Lupus sufferer supports others

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Lupus sufferer supports others

In the medical world, Lupus is “a disease with a thousand faces.” The cause of the autoimmune disease is unknown and therefore there is no fundamental means of treatment. Min Deok-nim, 57, has been suffering from Lupus for 20 years. “For the first 10 years, I didn’t know what caused my problems. I had such a high fever and headaches,” Ms. Min said.
Until 1996, there was nothing she could do to deal with the chronic condition. She visited all kinds of hospitals and tried many treatments. Later she was able to confirm that she had Lupus after special check ups at two major hospitals. Nothing changed despite knowing her disease.
Lupus, or Systemic Lupus Erythematosus, is a chronic, usually life-long and potentially fatal disease. Scientifically, it is characterized by unpredictable exacerbations and remissions with protean clinical manifestations. In layman’s terms, the body attacks its own cells, causing inflammation, pain, and possible organ damage.
Ms. Min has spent an amount that is equal to the value of her house in southern Seoul on medical expenses, though her architect husband and two sons help her through the hardship.
“In 2000, when my facial muscles were paralyzed, I blew up balloons as treatment,” Ms. Min said. “My second child helped me to blow them up and eventually became a balloon designer.”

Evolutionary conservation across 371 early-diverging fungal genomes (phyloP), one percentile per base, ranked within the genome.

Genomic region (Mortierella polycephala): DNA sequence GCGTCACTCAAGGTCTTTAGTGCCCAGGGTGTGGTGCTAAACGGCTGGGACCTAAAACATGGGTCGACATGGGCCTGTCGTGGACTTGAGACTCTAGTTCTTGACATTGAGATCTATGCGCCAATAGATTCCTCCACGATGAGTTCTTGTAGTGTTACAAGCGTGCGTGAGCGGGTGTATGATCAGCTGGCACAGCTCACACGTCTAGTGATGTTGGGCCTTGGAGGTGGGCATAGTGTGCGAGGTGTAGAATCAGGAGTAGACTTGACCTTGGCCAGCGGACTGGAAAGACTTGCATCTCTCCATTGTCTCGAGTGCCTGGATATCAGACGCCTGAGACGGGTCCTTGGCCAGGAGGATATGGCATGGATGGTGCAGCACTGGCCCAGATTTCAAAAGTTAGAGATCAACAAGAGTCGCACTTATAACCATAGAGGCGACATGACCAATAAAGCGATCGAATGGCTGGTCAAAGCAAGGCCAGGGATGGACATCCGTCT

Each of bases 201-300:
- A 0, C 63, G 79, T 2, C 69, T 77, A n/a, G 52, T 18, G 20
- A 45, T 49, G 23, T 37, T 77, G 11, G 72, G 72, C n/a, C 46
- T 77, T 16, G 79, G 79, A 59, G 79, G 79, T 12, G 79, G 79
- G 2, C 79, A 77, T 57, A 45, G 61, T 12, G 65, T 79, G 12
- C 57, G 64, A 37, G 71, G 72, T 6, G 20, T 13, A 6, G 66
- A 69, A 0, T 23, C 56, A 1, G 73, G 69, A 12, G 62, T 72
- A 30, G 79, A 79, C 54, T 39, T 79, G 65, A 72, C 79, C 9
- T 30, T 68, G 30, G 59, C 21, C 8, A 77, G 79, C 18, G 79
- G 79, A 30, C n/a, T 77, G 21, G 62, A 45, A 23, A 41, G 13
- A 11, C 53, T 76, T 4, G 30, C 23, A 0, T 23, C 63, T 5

In 1997, former MBC TV narrator Jung Mi-hong, who is also a Lupus patient, formed an association of Lupus patients. Ms. Min joined the association and has been an active member, realizing that there are more Lupus patients than she thought.
Some people are not aware of their disease, cannot afford medical treatments, or have economic problems or issues of frustration and isolation after long suffering.
Ms. Min began counseling other Lupus patients; once a week, she meets a dozen patients in the association’s office in Unni-dong, Seoul. When other patients need help, she goes out to lend a hand and answers their calls day and night. She has helped more than 10,000 patients during the last seven years. “Sharing angst and encouragement gives us much strength,” Ms. Min said. The association now has 3,000 members and provides education and economic support. Recently, it held a fund raising event at the Grand Hyatt Hotel. “There are 20,000 Lupus patients registered in Korea, but there are more,” Ms. Min said. “I’ll do my best to help them.”


by Wang Hee-soo

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